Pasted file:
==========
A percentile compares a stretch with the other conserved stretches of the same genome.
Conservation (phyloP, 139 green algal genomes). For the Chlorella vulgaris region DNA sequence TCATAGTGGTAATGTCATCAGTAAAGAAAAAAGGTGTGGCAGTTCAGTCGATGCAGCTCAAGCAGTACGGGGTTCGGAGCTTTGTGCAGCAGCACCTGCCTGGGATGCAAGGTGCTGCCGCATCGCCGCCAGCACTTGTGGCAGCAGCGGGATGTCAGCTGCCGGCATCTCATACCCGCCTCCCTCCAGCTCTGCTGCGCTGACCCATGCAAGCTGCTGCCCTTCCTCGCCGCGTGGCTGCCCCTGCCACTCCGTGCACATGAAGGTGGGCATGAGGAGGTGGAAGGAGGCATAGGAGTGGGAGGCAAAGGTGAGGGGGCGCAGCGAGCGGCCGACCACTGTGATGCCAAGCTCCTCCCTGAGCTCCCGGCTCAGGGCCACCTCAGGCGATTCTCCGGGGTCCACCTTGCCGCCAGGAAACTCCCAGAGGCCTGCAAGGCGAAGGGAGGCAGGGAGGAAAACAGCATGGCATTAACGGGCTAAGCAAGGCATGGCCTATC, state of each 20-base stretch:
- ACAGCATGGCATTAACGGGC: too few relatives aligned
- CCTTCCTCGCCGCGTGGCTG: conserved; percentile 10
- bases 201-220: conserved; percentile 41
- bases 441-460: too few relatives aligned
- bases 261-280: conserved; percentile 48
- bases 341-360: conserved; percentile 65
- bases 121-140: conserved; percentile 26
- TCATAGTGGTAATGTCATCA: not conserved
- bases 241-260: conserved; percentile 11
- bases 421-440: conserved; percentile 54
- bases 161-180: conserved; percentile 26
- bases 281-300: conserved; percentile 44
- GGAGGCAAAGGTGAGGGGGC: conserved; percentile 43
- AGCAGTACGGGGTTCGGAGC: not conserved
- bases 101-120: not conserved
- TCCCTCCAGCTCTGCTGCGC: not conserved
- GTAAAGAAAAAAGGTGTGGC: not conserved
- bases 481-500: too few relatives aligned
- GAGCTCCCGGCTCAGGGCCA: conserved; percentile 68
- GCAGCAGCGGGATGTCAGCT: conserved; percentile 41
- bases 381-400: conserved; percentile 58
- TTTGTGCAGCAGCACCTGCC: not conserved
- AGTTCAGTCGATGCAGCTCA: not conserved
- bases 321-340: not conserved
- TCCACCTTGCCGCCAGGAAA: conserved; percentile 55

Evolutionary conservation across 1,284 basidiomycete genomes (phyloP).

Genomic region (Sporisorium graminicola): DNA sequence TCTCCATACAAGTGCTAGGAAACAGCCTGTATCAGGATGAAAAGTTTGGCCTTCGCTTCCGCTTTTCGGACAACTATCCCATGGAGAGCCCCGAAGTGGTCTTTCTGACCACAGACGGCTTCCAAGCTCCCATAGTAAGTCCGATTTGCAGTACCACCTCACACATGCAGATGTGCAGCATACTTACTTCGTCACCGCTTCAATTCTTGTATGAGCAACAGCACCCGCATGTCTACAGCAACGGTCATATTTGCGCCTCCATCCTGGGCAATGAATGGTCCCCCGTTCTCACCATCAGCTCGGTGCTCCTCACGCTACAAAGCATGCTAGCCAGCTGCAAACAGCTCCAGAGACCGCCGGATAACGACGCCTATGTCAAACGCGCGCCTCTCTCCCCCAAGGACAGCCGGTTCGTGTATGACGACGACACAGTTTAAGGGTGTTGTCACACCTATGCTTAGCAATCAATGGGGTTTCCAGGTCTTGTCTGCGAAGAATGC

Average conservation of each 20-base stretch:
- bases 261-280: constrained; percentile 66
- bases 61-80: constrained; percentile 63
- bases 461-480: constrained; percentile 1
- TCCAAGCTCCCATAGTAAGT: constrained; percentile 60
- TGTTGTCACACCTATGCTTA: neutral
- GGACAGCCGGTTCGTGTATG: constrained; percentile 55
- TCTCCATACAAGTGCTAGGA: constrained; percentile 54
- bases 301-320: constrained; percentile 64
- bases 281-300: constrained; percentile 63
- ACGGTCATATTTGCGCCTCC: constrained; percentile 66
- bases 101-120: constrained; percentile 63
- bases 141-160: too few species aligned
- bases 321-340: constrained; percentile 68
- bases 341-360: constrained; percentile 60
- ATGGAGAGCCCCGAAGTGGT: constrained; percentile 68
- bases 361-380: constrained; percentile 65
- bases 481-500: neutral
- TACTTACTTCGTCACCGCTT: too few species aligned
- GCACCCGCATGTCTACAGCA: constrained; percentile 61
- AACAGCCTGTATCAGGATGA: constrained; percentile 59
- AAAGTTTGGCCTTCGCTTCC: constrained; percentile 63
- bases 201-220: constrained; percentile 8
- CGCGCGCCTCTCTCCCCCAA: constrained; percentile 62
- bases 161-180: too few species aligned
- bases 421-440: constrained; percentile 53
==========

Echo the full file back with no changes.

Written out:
A percentile compares a stretch with the other conserved stretches of the same genome.
Conservation (phyloP, 139 green algal genomes). For the Chlorella vulgaris region DNA sequence TCATAGTGGTAATGTCATCAGTAAAGAAAAAAGGTGTGGCAGTTCAGTCGATGCAGCTCAAGCAGTACGGGGTTCGGAGCTTTGTGCAGCAGCACCTGCCTGGGATGCAAGGTGCTGCCGCATCGCCGCCAGCACTTGTGGCAGCAGCGGGATGTCAGCTGCCGGCATCTCATACCCGCCTCCCTCCAGCTCTGCTGCGCTGACCCATGCAAGCTGCTGCCCTTCCTCGCCGCGTGGCTGCCCCTGCCACTCCGTGCACATGAAGGTGGGCATGAGGAGGTGGAAGGAGGCATAGGAGTGGGAGGCAAAGGTGAGGGGGCGCAGCGAGCGGCCGACCACTGTGATGCCAAGCTCCTCCCTGAGCTCCCGGCTCAGGGCCACCTCAGGCGATTCTCCGGGGTCCACCTTGCCGCCAGGAAACTCCCAGAGGCCTGCAAGGCGAAGGGAGGCAGGGAGGAAAACAGCATGGCATTAACGGGCTAAGCAAGGCATGGCCTATC, state of each 20-base stretch:
- ACAGCATGGCATTAACGGGC: too few relatives aligned
- CCTTCCTCGCCGCGTGGCTG: conserved; percentile 10
- bases 201-220: conserved; percentile 41
- bases 441-460: too few relatives aligned
- bases 261-280: conserved; percentile 48
- bases 341-360: conserved; percentile 65
- bases 121-140: conserved; percentile 26
- TCATAGTGGTAATGTCATCA: not conserved
- bases 241-260: conserved; percentile 11
- bases 421-440: conserved; percentile 54
- bases 161-180: conserved; percentile 26
- bases 281-300: conserved; percentile 44
- GGAGGCAAAGGTGAGGGGGC: conserved; percentile 43
- AGCAGTACGGGGTTCGGAGC: not conserved
- bases 101-120: not conserved
- TCCCTCCAGCTCTGCTGCGC: not conserved
- GTAAAGAAAAAAGGTGTGGC: not conserved
- bases 481-500: too few relatives aligned
- GAGCTCCCGGCTCAGGGCCA: conserved; percentile 68
- GCAGCAGCGGGATGTCAGCT: conserved; percentile 41
- bases 381-400: conserved; percentile 58
- TTTGTGCAGCAGCACCTGCC: not conserved
- AGTTCAGTCGATGCAGCTCA: not conserved
- bases 321-340: not conserved
- TCCACCTTGCCGCCAGGAAA: conserved; percentile 55

Evolutionary conservation across 1,284 basidiomycete genomes (phyloP).

Genomic region (Sporisorium graminicola): DNA sequence TCTCCATACAAGTGCTAGGAAACAGCCTGTATCAGGATGAAAAGTTTGGCCTTCGCTTCCGCTTTTCGGACAACTATCCCATGGAGAGCCCCGAAGTGGTCTTTCTGACCACAGACGGCTTCCAAGCTCCCATAGTAAGTCCGATTTGCAGTACCACCTCACACATGCAGATGTGCAGCATACTTACTTCGTCACCGCTTCAATTCTTGTATGAGCAACAGCACCCGCATGTCTACAGCAACGGTCATATTTGCGCCTCCATCCTGGGCAATGAATGGTCCCCCGTTCTCACCATCAGCTCGGTGCTCCTCACGCTACAAAGCATGCTAGCCAGCTGCAAACAGCTCCAGAGACCGCCGGATAACGACGCCTATGTCAAACGCGCGCCTCTCTCCCCCAAGGACAGCCGGTTCGTGTATGACGACGACACAGTTTAAGGGTGTTGTCACACCTATGCTTAGCAATCAATGGGGTTTCCAGGTCTTGTCTGCGAAGAATGC

Average conservation of each 20-base stretch:
- bases 261-280: constrained; percentile 66
- bases 61-80: constrained; percentile 63
- bases 461-480: constrained; percentile 1
- TCCAAGCTCCCATAGTAAGT: constrained; percentile 60
- TGTTGTCACACCTATGCTTA: neutral
- GGACAGCCGGTTCGTGTATG: constrained; percentile 55
- TCTCCATACAAGTGCTAGGA: constrained; percentile 54
- bases 301-320: constrained; percentile 64
- bases 281-300: constrained; percentile 63
- ACGGTCATATTTGCGCCTCC: constrained; percentile 66
- bases 101-120: constrained; percentile 63
- bases 141-160: too few species aligned
- bases 321-340: constrained; percentile 68
- bases 341-360: constrained; percentile 60
- ATGGAGAGCCCCGAAGTGGT: constrained; percentile 68
- bases 361-380: constrained; percentile 65
- bases 481-500: neutral
- TACTTACTTCGTCACCGCTT: too few species aligned
- GCACCCGCATGTCTACAGCA: constrained; percentile 61
- AACAGCCTGTATCAGGATGA: constrained; percentile 59
- AAAGTTTGGCCTTCGCTTCC: constrained; percentile 63
- bases 201-220: constrained; percentile 8
- CGCGCGCCTCTCTCCCCCAA: constrained; percentile 62
- bases 161-180: too few species aligned
- bases 421-440: constrained; percentile 53